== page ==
Election 2022: Knox County Mayor
After a first term that included tensions around the response to COVID-19, incumbent Glenn Jacobs seeks reelection against Democrat Debbie Helsley.
by jesse fox mayshark • June 30, 2022
Knox County Mayor Glenn Jacobs is facing first-time candidate Debbie Helsley.
When Knox County Mayor Glenn Jacobs took office in 2018, he was famous as a professional wrestler but mostly unknown as a political player.
Speculation has already started about a possible Jacobs gubernatorial run in 2026.
His surprise win in a three-way Republican primary that year put him on track to take the highest executive office in county government, despite no experience in the public sector and a self-proclaimed libertarian’s distrust of it.
Now, Jacobs has a significant track record to run on as he seeks a second term. It has been a busy four years, marked by economic development efforts and the COVID-19 pandemic. In the latter, Jacobs maintained a consistent if not universally popular opposition to any and all public health mandates, including mask and vaccine requirements.
His retention of the Nashville-based Baker Group political consulting firm has fed widespread speculation that he is planning a future statewide race, possibly for governor in 2026. Jacobs is noncommittal on that topic, noting that he has to win his current election before thinking about anything else.
On the Aug. 4 county ballot, he is facing Democrat Debbie Helsley, a longtime local labor leader and Democratic Party officer. She easily won a three-way Democratic primary in May, taking 74 percent of the vote against community activists Tyler Givens and Bob Fischer.
Helsley appears to face long odds. Although she is fond of noting that Jacobs won the Republican primary in 2018 by just 23 votes, his performance in that year’s general election is the more telling indicator — he won by a 66-34 percent margin over Democrat Linda Haney, an edge of more than 25,000 ballots.
The partisan advantage carries over to fundraising. As of the end of April, Helsley reported $8,247 in campaign funds on hand to $91,837 for Jacobs, who faced no primary challenge.
Here’s a look at both candidates, starting with a review of Jacobs’ time in office. (Portions of the profile of Helsley were previously published in our primary coverage.)
Early in his tenure as mayor, Jacobs made clear that he wasn’t going to shy away from challenges. Just a month after taking office, he joined Sheriff Tom Spangler — also newly elected — in opposing a lawsuit brought by the county Law Department against the county’s pension system, which stood to potentially reduce pension payments to some Sheriff’s Office retirees.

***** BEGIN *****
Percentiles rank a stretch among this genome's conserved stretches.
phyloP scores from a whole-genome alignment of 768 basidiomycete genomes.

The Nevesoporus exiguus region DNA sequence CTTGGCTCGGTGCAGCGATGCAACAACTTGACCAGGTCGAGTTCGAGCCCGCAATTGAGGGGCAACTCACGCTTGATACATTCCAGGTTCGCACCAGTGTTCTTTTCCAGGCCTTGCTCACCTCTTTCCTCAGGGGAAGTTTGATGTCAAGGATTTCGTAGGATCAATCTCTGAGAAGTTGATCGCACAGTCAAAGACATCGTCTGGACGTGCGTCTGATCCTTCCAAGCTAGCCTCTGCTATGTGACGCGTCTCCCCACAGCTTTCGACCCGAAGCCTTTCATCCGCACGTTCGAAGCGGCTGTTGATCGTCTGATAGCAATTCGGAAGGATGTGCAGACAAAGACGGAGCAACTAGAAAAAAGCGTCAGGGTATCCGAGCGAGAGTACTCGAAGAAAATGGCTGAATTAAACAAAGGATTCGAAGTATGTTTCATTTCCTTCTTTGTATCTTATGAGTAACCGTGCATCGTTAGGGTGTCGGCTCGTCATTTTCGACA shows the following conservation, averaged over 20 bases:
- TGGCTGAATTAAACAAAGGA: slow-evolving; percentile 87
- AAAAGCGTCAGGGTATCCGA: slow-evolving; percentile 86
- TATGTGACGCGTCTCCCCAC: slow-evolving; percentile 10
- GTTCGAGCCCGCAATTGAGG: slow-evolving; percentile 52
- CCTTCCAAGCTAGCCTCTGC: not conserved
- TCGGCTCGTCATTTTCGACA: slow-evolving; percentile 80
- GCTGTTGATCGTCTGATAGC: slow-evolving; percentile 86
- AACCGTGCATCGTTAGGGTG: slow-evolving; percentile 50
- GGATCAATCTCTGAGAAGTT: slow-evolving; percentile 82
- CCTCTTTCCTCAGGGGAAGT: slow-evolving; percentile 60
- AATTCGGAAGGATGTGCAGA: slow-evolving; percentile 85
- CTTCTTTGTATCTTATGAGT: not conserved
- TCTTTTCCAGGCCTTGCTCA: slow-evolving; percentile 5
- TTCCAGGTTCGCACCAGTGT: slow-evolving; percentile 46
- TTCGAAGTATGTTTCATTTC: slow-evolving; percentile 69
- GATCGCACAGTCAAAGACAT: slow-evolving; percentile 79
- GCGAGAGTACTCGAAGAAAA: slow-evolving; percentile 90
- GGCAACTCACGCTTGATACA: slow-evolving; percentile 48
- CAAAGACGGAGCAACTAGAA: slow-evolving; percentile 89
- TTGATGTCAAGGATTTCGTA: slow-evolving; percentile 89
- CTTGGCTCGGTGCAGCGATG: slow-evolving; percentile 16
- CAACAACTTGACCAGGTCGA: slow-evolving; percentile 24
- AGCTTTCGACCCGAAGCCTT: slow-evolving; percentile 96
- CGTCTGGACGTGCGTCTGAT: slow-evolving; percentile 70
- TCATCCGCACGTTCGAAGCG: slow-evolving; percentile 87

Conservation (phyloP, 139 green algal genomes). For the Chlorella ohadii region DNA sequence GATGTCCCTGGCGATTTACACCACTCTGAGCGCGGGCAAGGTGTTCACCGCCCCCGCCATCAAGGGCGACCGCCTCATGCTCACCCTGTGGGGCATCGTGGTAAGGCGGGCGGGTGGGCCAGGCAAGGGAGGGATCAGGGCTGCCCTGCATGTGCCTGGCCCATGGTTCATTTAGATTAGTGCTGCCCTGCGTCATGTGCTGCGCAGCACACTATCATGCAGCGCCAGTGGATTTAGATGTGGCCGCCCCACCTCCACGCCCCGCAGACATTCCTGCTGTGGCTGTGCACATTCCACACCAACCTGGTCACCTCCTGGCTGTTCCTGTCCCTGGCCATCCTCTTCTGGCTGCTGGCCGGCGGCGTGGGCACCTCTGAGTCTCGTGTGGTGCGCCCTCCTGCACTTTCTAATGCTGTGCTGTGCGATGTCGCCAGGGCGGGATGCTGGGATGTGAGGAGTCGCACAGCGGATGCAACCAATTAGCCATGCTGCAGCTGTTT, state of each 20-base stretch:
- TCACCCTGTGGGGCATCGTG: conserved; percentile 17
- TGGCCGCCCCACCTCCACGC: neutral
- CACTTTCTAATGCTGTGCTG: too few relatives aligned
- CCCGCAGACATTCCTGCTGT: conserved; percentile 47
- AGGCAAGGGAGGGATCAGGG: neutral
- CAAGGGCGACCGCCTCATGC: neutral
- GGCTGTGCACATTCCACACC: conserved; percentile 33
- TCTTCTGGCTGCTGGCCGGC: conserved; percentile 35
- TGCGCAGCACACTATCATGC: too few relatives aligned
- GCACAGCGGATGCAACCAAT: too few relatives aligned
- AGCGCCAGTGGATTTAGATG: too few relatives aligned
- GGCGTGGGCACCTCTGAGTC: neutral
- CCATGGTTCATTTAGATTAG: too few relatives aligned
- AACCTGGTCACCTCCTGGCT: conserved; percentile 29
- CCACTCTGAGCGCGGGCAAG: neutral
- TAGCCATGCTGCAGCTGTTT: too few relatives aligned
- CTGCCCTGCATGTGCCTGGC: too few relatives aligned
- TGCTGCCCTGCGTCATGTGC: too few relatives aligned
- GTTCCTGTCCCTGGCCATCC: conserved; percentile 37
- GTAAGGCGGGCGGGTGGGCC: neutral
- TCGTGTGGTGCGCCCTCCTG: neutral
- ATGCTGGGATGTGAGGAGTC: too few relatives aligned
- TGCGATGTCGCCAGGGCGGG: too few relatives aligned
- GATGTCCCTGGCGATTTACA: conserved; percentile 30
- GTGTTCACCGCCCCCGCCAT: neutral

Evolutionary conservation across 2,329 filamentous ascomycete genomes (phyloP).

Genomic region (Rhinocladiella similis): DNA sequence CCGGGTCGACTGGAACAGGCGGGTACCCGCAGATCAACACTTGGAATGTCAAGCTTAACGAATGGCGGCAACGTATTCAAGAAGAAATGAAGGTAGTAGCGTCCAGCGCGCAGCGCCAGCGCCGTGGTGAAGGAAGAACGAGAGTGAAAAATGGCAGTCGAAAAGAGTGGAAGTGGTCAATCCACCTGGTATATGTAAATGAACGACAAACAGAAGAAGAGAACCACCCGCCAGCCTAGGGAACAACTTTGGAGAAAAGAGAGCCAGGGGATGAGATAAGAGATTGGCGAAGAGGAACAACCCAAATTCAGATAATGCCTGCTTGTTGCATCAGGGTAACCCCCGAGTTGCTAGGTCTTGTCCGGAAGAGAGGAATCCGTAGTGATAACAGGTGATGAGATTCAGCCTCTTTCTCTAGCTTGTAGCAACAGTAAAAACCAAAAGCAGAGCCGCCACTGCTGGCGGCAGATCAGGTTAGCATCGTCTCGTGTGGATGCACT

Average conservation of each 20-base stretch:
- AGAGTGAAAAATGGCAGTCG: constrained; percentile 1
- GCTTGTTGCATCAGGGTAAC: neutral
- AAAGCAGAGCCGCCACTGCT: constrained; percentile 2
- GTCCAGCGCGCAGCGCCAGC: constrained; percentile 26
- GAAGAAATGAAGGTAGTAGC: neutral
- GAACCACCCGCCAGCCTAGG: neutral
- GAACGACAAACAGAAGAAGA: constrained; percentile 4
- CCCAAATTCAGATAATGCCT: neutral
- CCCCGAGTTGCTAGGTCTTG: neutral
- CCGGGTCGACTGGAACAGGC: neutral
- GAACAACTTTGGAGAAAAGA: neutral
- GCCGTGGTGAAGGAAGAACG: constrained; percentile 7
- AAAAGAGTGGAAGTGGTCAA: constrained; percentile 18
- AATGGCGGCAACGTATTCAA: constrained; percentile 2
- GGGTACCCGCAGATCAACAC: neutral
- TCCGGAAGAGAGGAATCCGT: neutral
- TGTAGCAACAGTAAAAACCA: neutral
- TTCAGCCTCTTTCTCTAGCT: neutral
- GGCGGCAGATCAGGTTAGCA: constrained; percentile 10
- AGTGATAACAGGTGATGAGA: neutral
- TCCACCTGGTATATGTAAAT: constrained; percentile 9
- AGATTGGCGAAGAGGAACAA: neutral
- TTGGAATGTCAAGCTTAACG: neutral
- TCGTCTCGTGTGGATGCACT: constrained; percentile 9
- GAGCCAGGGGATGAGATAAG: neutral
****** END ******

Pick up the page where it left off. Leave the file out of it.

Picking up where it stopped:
That led to a convoluted legal battle which Jacobs ultimately won in court, asserting the right of the county mayor and County Commission to direct the Law Department’s litigation efforts.
Around the same time, Jacobs’ administration committed to finishing a task that previous County Mayor Tim Burchett had left dangling — moving Knox County Schools offices out of the Andrew Johnson Building so that the historic structure could be sold to private developers.
That necessitated a protracted effort to secure a lease on the Tennessee Valley Authority’s vacant East Tower, and to address the school administration’s concerns about the cost of the move. (As in the pension lawsuit, Jacobs’ primary obstacle was then-Law Director Richard “Bud” Armstrong, who made no secret of his distaste for the deal.)
Now, the school system offices are in the newly rebranded UT Tower on the TVA plaza, with the University of Tennessee’s system administration occupying the upper floors. Nashville developers BNA are finally preparing to purchase the A.J. Building and return it to its original use as a hotel.
“It saved us money at the local level,” Jacobs said of the deal during an interview earlier this week. “That was really to me a no-brainer.”
It took longer to persuade him of the benefits of a proposed downtown stadium to house the Tennessee Smokies, the minor league baseball team owned by local businessman and University of Tennessee President Randy Boyd. Jacobs said his philosophical leanings made him skeptical of public financing for the ballpark.
“What’s been lost in the stadium talk is the ginormous role the private sector is playing,” Jacobs said, referring to the $100 million in promised private investment around the site for a mix of residential and commercial uses. Boyd is also donating the property for the stadium and paying nearly $6 million of the construction costs, and the Smokies are signing a lease for $1 million a year.